Deputy in pursuit that ended in crash also disciplined for chase that killed pedestrian

Franklin County Sheriff's Office
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COLUMBUS, Ohio -- The Franklin County Sheriff's Office says a high-speed chase that ended in a crash may have violated policy.

And 10TV has learned, one of the deputies involved has a history of violating pursuit policy.

The chase on November 11 ended in a crash with what the Sheriff's Office calls minor injuries.

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But just nine months ago, one of the deputies involved here was in a chase that ended with the death of a pedestrian.

Franklin County Sheriff's Office cruiser video shows Monday's chase from start to finish.

It began at 1:55 in the afternoon, when a deputy noticed the plate on this Ford F-150 came back to an Acura. The driver refused to stop.

The pursuit moves from Georgesville Road to Sullivant Avenue.

In a 35 mile an hour zone, speeds reach 75 miles an hour, then 89, then 94 miles an hour.

The truck blows through two red lights, then a third, where it collides with an SUV at the intersection of Sullivant and Glenwood.

The Sheriff's Office says 59-year-old Joseph Collins was the driver who wouldn't stop.

He was hospitalized- others he crashed into suffered what investigators call minor injuries.

Collins is facing charges including OVI and driving under suspension.

But the deputies who chased him are also facing tough questions.

"What's in question here is the actions of the deputies as well as the supervisors involved, as to whether or not it falls within policy," said Franklin County Chief Deputy Jim Gilbert. "As their chief, I have concerns with why the pursuit wasn't terminated, based on road conditions, traffic at that time, as well as speeds."

Gilbert says it appears they violated the Sheriff's pursuit policy.

And for one of those deputies, it wouldn't be the first time.

Lt. Ed Schillig was disciplined failing to terminate a February pursuit that turned fatal.

Video from his cruiser showed him chasing a stolen car as it drove into oncoming traffic.

It also showed the stolen car hit pedestrian Arthur Smith, sending him flying into the air and crashing onto the pavement. Smith later died.

Glenn McEntyre: "How concerned are you that a lieutenant who was involved in a chase that violated policy that led to the death of a pedestrian, less than a year later is involved in another high-speed pursuit that ends in a crash that may have also violated policy?"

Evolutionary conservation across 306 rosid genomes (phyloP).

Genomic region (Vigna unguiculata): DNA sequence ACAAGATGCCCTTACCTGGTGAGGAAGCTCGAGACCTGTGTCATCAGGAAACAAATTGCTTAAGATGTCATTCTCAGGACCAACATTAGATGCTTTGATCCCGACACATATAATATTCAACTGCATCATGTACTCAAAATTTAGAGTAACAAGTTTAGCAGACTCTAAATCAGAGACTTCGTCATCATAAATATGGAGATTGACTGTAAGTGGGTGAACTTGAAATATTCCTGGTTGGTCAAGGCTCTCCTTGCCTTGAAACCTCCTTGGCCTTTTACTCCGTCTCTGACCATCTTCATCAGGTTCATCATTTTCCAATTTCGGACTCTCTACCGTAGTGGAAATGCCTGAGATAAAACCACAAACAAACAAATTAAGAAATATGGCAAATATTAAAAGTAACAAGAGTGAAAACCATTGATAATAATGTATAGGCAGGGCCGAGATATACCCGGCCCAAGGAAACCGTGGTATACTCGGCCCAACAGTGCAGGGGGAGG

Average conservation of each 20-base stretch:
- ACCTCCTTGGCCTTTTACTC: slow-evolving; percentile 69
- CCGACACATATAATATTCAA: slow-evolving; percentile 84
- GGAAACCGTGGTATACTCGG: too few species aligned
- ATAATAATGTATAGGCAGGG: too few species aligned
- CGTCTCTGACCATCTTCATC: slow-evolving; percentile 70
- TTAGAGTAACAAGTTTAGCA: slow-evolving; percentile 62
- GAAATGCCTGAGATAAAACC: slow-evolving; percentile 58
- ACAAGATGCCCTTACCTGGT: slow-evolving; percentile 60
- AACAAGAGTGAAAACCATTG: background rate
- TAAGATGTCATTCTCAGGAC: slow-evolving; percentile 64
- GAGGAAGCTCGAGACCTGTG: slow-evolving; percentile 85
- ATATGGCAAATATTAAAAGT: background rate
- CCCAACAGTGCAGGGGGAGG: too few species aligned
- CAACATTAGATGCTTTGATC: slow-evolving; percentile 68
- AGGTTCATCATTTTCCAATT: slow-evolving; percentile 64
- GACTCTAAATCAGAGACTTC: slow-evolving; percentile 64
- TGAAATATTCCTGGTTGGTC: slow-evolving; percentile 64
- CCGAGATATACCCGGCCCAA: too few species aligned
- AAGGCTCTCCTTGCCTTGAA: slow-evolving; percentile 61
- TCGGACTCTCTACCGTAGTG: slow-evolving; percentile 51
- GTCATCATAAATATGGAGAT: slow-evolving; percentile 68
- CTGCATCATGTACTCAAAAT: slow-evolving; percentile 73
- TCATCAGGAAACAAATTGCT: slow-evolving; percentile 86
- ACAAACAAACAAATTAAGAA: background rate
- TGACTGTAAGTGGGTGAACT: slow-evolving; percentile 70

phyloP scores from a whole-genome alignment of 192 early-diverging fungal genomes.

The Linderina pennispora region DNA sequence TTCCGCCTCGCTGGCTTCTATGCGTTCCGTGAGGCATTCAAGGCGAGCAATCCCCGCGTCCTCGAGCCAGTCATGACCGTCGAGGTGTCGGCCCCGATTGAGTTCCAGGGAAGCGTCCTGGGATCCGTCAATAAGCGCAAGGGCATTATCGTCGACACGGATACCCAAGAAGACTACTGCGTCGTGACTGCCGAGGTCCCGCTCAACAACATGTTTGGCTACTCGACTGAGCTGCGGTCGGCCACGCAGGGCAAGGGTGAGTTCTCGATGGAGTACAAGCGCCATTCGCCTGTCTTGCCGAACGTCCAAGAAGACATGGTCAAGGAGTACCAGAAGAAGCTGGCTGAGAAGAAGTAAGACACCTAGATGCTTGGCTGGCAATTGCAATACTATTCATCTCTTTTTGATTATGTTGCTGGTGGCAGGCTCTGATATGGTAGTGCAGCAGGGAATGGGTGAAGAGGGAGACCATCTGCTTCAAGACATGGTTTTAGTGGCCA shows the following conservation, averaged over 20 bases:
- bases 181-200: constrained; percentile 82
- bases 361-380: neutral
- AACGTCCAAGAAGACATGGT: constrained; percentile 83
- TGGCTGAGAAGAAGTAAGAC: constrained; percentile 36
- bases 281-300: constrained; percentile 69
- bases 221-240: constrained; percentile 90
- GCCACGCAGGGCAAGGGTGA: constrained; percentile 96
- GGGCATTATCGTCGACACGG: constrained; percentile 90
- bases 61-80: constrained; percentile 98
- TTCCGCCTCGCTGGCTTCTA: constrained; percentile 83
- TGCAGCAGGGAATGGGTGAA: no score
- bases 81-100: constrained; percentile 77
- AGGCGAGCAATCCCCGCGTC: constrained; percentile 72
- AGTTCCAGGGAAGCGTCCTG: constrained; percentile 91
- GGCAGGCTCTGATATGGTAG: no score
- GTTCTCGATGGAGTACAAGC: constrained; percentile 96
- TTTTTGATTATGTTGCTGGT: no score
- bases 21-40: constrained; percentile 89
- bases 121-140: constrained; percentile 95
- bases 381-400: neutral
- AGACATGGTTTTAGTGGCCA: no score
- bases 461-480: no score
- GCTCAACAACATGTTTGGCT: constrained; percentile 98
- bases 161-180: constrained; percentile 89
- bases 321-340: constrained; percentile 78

Chief Deputy Jim Gilbert: "Here's the thing you have to consider: we're talking about deputies and supervisors that are tasked every day with going out and having contact with the public. So when you're having numerous contacts with the public, we can quarterback all day long the video. We can quarterback all day long the actions...they're out there every day risking their lives and making these split-second decisions."
Glenn McEntyre: "What do you say to people who have concerns about bystanders who are maybe caught in the crossfire in an incident like this?"
Chief Deputy Jim Gilbert: "The first thing I would say is there is a criminal element out there that don't care about your safety, my safety or their own safety. If we terminated the pursuit and then (Collins) continued to drive down the road and still struck those individuals, he doesn't care. He doesn't care about what havoc he causes.
Glenn McEntyre: "The question is would he be traveling at 90 miles an hour down Sullivant if he weren't being pursued?
Chief Deputy Jim Gilbert: "I don't know. You'd have to ask him that."

The day before the crash that killed Arthur Smith, 10TV aired an investigation into concerns about pursuits by the Sheriff's Office.

Shortly after Smith's accident, Sheriff Dallas Baldwin made changes to the policy, urging tighter supervision.

The Sheriff's Office says since then, the number of pursuits is down 34 percent.

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